Samsung posts biggest quarterly net profit since 2013
South Korean tech giant reported US$6.7 billion in net profit for January to March, up 46% from a year ago and the largest gain for more than three years
South Korean tech giant Samsung Electronics posted its biggest quarterly net profit for more than three years on Thursday after shrugging off the fallout from the exploding Galaxy Note 7 battery debacle.
The results, driven by strong demand for its memory chips, represented the company’s second-largest ever quarterly profit.
Shares in the firm – the flagship subsidiary of the sprawling Samsung Group – have climbed in recent months as rising expectations overcame the smartphone recall last year and its vice-chairman going on trial for bribery.
It also formally dropped a reform plan on Thursday that would have seen it split in two and could have made the group’s opaque structure more transparent.
Net profit for the January to March period amounted to 7.68 trillion won (US$6.7 billion), up 46% from a year ago, Samsung Electronics said.
It was its biggest quarterly net profit since the record third quarter of 2013.
The first quarter earnings were bolstered by solid performance of our component-making business that enjoyed strong sales thanks to favorable memory chip and display panel prices
Operating profit jumped 48% from a year ago to 9.89 trillion won – also the biggest since the third quarter of 2013.
A breakdown of the figures showed the firm’s semiconductor business made its largest-ever operating profit of 6.3 trillion won.
Samsung – the world’s largest maker of both mobile phones and memory chips – provides its chips to other companies including arch-rival Apple.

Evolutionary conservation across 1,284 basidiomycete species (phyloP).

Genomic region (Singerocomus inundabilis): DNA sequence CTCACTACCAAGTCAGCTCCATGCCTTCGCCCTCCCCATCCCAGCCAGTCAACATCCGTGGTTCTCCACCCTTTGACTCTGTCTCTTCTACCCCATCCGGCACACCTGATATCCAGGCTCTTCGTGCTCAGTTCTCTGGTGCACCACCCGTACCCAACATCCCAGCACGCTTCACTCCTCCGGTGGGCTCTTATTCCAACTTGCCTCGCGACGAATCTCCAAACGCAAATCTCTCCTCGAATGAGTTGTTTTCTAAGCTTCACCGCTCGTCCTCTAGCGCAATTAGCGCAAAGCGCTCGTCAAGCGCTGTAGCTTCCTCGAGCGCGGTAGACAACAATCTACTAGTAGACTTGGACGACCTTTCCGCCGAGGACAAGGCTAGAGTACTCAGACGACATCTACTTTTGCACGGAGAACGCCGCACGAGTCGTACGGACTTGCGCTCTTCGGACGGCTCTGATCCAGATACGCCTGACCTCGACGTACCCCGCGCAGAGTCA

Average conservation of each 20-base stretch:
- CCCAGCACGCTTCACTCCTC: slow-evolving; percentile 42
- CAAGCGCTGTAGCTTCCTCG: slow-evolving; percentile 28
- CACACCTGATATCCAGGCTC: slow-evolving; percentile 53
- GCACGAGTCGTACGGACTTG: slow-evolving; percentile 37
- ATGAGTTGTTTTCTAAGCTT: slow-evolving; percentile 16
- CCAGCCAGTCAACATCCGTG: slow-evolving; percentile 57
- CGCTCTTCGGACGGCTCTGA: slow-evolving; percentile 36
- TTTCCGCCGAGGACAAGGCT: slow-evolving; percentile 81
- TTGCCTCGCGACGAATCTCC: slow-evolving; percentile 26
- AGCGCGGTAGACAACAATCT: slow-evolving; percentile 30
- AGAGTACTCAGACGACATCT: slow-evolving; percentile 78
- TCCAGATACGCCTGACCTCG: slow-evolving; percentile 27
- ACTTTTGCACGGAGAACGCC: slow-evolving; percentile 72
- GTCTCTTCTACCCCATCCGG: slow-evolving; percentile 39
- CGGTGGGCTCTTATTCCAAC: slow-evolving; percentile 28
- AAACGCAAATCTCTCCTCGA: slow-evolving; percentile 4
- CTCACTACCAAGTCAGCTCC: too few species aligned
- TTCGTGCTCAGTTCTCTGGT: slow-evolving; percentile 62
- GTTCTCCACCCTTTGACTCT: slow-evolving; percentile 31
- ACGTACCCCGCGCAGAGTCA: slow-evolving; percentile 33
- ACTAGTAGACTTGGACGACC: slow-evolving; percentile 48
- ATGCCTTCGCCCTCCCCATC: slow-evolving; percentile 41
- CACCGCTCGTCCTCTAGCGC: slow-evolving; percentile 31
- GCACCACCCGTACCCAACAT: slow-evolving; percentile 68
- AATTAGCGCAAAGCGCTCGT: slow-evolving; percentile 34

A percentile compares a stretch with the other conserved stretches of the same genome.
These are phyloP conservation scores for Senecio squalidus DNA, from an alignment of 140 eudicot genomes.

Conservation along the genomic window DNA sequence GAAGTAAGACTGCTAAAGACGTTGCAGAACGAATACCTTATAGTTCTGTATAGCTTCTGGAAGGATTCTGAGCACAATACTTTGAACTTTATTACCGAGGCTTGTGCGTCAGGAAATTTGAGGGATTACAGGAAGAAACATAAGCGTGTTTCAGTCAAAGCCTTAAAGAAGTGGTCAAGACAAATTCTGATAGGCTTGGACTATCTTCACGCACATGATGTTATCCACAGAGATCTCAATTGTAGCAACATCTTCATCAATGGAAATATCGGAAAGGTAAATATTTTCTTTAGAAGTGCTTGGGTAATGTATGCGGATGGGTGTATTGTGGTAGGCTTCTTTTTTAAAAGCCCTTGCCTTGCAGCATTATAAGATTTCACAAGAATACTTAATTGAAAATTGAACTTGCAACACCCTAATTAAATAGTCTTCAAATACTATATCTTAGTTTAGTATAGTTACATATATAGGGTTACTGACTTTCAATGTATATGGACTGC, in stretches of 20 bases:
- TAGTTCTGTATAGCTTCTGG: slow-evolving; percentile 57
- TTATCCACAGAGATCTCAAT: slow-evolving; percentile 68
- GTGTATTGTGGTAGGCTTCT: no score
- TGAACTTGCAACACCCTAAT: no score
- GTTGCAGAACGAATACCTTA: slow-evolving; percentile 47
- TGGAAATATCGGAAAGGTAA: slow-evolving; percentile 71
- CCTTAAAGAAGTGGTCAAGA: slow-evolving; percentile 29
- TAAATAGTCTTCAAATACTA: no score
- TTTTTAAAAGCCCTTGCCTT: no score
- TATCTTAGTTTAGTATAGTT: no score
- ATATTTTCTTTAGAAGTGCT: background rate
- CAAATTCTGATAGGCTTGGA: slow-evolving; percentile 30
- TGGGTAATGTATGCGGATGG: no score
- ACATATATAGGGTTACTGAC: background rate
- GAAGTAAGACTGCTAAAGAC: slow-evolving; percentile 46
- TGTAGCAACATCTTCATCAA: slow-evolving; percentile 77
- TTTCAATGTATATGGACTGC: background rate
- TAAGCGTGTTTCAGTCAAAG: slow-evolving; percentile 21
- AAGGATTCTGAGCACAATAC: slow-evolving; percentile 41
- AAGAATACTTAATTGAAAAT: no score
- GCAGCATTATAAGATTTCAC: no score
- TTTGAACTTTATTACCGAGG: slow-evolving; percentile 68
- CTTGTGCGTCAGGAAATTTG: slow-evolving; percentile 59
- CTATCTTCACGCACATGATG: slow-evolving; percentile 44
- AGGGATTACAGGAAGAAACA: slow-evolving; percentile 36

“The first quarter earnings were bolstered by solid performance of our component-making business that enjoyed strong sales thanks to favorable memory chip and display panel prices,” the firm said.
But the firm’s mobile business saw sales and profit slow, with operating profits of 2.07 trillion won, down by 47% from a year ago.
Samsung suffered an embarrassing recall last year of its Galaxy Note 7 smartphone over exploding batteries, which cost the firm billions of dollars and dealt a blow to its reputation.
It has just launched a new flagship device, the S8 smartphone, to positive reviews and strong orders.
Shares in Samsung Electronics – South Korea’s largest firm by value – rose as much as 2.8% to 2.2 million won in morning trade on the Seoul stock market.
But the company has come under pressure on other fronts.
Vice-Chairman Lee Jae-yong, the heir to the Samsung group, has been held in custody and is on trial for bribery, with other key executives, in connection with the sprawling corruption scandal that brought down South Korean president Park Geun-hye.
The firm has also come under growing pressure from investors to overhaul its byzantine ownership structure, which enables the founding Lee family to control the vast Samsung empire with complex web of cross-holdings across dozens of group units.
Investors have called for more transparency in the group’s decision-making process, with US hedge fund Elliott suggesting splitting Samsung Electronics into a holdings firm and an operating unit.
Samsung earlier considered the proposal, but said Thursday it had officially dropped the plan, citing regulatory hurdles and potential risks to its business.
“Samsung concluded the risks and the challenging environment surrounding a change in the corporate structure would not be beneficial for enhancing shareholder value and sustaining long-term business growth,” it said in a statement.
Lee Jae-yong is accused of bribing Park and her secret confidante at the heart of the scandal millions of dollars in a bid to seek policy favour from Park.
He has effectively been at the helm of the group since his father suffered a heart attack in 2014.
His indictment in February sent shockwaves through the firm and triggered the announcement of a major reform of its top-down management style.
The scandal shed light on the cosy and corrupt ties between the country’s officials and the powerful family-run business groups, called chaebol, that have endured for decades.